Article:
Distance: 85 km. Overnight in Zhangye (Gansu prov, China).


24 september, Sat - day off in Zhangye: Went to see the Reclining Budda - the largest in China/Asia/the World, depending on which information board you read. Although the Budda itself was covered in scaffolding and many of his (her?) guardians were obscured by the restoration work in progress, the temple complex was quite large and uncluttered, with trees and walkways, and several exhibitions in various outlying temples. It was quite serene, and made a very pleasant couple of hours. It made me think of Kyoto and now I've promised myself that I'll pass that way once I reach Japan.

The rest of the day was spent cleaning the bike, on the internet, and - strangely mesmerizing - watching Chinese TV. I noticed on many commercials, dramas and variety shows that the female actress or celebrity often has these huge wide-open eyes - like a rabbit permanently caught in a car's headlights, or a Japanese "manga" character. Then I realised - they've all had cosmetic surgery to widen their eyes! I've heard this procedure was getting popular in China, but still, I'm a little shocked.

Later on CCTV channel 7 - which seems to carry a lot of military programs - there was a competition between two army teams. It was a little like "It's a knockout" between a Blue team and Red team, with the supporters seated stiffly on army-issue camp chairs waving little coloured flags for their team. Meanwhile the competitors would fire mortars at targets, or drive jeeps over narrow ramps, and so on. The program was hosted by a stern-looking, though not unattractive woman officer, shouting out commands and demanding answers to her quiz questions.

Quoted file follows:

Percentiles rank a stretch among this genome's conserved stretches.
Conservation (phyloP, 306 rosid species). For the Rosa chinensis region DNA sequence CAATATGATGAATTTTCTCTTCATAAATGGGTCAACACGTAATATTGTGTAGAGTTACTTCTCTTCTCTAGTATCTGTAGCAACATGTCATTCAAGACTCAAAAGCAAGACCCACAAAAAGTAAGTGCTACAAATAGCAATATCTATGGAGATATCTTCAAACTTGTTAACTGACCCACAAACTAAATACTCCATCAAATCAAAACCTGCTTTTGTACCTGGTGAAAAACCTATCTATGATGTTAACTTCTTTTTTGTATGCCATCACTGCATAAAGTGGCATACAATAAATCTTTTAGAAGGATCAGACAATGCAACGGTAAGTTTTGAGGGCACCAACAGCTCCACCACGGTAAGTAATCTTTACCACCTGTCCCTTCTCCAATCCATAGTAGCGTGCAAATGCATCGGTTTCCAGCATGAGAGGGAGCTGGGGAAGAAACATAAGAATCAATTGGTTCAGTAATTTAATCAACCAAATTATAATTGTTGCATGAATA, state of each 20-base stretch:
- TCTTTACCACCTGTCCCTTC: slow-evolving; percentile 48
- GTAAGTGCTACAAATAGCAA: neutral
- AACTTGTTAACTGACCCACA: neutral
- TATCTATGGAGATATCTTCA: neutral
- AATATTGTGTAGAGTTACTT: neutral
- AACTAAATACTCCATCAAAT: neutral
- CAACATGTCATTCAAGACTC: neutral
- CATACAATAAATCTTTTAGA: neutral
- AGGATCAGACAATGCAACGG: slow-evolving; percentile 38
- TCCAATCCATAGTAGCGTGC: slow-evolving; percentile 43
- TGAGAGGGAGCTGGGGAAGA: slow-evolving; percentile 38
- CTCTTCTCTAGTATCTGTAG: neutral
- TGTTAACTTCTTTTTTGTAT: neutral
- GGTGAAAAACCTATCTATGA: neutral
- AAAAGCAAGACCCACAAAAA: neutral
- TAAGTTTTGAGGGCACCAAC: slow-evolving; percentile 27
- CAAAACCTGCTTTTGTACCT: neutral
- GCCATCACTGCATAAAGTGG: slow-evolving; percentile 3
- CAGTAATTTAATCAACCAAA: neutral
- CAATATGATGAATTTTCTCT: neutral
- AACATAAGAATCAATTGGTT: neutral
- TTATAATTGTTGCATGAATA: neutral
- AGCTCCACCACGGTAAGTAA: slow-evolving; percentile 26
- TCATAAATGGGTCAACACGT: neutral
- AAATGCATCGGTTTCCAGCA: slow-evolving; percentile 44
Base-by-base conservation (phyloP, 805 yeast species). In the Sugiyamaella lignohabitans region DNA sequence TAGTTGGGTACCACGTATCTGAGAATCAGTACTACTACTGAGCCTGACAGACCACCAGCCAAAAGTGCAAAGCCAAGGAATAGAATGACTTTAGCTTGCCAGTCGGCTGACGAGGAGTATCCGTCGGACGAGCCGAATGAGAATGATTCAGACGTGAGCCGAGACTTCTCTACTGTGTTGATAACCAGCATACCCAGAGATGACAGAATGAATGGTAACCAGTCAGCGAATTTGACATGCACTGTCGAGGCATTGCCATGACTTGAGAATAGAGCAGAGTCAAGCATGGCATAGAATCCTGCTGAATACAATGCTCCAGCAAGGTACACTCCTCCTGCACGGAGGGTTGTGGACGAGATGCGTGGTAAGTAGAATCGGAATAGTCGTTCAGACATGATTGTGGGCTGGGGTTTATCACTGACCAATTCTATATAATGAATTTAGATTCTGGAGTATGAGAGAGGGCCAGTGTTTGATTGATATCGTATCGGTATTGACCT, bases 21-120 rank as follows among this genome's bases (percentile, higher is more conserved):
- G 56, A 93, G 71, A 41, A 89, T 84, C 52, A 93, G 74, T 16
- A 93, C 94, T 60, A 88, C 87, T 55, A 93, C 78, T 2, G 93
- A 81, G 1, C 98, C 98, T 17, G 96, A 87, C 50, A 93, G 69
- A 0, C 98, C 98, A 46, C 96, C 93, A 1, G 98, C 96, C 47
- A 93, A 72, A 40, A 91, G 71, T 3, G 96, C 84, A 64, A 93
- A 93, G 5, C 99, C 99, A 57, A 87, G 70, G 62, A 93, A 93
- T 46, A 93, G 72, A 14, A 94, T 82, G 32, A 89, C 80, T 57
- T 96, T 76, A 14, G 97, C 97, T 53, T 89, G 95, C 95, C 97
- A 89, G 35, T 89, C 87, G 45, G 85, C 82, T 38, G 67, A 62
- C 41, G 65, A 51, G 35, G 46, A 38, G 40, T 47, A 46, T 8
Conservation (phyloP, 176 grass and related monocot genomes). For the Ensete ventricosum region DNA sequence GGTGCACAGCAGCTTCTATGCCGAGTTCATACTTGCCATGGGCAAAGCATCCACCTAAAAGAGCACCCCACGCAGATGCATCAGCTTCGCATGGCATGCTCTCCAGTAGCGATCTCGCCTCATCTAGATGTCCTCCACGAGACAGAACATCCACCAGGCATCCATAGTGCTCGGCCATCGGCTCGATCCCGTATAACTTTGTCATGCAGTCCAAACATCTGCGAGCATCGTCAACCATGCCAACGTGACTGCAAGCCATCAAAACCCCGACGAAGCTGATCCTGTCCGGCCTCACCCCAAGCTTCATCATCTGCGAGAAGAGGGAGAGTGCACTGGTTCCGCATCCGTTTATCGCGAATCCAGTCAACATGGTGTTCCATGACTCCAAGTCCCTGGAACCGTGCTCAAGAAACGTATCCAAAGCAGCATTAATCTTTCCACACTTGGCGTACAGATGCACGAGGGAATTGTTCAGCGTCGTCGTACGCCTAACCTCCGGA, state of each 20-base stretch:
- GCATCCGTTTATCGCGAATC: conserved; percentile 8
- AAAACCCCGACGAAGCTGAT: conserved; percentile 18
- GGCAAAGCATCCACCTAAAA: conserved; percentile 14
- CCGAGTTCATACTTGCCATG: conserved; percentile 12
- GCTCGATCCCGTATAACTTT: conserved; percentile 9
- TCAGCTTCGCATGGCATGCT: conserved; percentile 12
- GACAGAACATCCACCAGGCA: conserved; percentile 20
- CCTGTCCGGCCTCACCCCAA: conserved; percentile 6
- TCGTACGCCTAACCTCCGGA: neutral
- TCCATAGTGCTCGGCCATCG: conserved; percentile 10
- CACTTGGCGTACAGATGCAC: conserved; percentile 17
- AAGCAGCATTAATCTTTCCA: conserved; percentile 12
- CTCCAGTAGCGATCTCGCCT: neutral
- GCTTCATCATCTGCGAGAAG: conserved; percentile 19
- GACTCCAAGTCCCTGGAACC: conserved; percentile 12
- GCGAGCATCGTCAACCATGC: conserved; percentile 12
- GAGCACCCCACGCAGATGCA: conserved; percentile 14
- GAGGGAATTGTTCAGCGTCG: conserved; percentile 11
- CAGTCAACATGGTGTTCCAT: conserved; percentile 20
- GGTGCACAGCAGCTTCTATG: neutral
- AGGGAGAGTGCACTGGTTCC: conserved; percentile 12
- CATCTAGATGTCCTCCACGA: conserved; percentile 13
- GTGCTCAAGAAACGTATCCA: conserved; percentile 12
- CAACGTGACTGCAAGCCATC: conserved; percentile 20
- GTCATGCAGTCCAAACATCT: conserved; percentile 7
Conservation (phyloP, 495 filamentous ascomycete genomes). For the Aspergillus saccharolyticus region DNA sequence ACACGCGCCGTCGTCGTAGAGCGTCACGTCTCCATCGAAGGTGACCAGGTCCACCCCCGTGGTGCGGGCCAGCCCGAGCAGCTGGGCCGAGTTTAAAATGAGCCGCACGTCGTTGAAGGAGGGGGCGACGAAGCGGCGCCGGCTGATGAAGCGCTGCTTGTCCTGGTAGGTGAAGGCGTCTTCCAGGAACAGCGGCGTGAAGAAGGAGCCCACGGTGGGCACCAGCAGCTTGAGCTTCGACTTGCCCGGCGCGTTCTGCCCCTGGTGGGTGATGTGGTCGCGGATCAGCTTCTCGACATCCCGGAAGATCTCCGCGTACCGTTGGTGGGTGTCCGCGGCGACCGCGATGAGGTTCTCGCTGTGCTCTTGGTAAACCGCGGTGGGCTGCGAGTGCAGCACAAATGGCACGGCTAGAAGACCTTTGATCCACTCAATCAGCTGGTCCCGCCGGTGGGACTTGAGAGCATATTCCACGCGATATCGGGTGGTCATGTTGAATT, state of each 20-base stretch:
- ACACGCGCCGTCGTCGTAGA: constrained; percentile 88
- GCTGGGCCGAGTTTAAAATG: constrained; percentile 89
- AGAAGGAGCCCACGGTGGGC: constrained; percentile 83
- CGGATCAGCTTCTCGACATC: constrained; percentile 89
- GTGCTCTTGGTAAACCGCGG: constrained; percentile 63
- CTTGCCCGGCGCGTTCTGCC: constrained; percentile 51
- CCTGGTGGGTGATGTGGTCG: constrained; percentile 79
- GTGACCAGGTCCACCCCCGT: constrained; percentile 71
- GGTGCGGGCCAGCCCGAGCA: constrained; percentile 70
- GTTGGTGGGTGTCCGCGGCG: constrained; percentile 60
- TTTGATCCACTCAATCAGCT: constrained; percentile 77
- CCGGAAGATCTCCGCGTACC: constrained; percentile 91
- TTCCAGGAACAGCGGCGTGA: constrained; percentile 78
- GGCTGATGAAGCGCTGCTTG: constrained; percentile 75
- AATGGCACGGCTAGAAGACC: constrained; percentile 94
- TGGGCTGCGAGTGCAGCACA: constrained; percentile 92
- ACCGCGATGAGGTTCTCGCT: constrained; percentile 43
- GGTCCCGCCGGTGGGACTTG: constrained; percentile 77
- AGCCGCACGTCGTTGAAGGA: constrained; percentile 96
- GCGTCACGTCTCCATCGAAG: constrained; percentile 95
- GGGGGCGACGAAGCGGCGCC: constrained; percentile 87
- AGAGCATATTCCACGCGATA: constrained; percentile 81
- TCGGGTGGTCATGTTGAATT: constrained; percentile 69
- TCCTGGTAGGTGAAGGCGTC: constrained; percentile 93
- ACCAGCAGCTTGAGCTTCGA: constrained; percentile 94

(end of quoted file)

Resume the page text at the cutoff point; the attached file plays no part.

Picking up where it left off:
Strangely, later that night, she featured in a dream of mine, putting me through my paces ...

25 september, Sun: A day spent cycling through rough grazing country and some semi-desert. But almost all of it running parallel to the Great Wall - the scale of this just astounds me more & more. Some fortresses were still over 8 metres tall, and sections of the wall over 5 metres, despite the ravaging of the centuries. Following this was the only thing that kept me sane through the appalling headwind I was up against all day (barely managing 10kph most of the time). Otherwise the usual countryside scene: sheep trussed up on the back of motorbikes, a family of three generations in a tractor trailer sullenly staring at me... lunch at a very friendly restaurant with a really sweet little girl who quietly brought out her school english textbook to practise a few phrases - if only all kids were this well-behaved!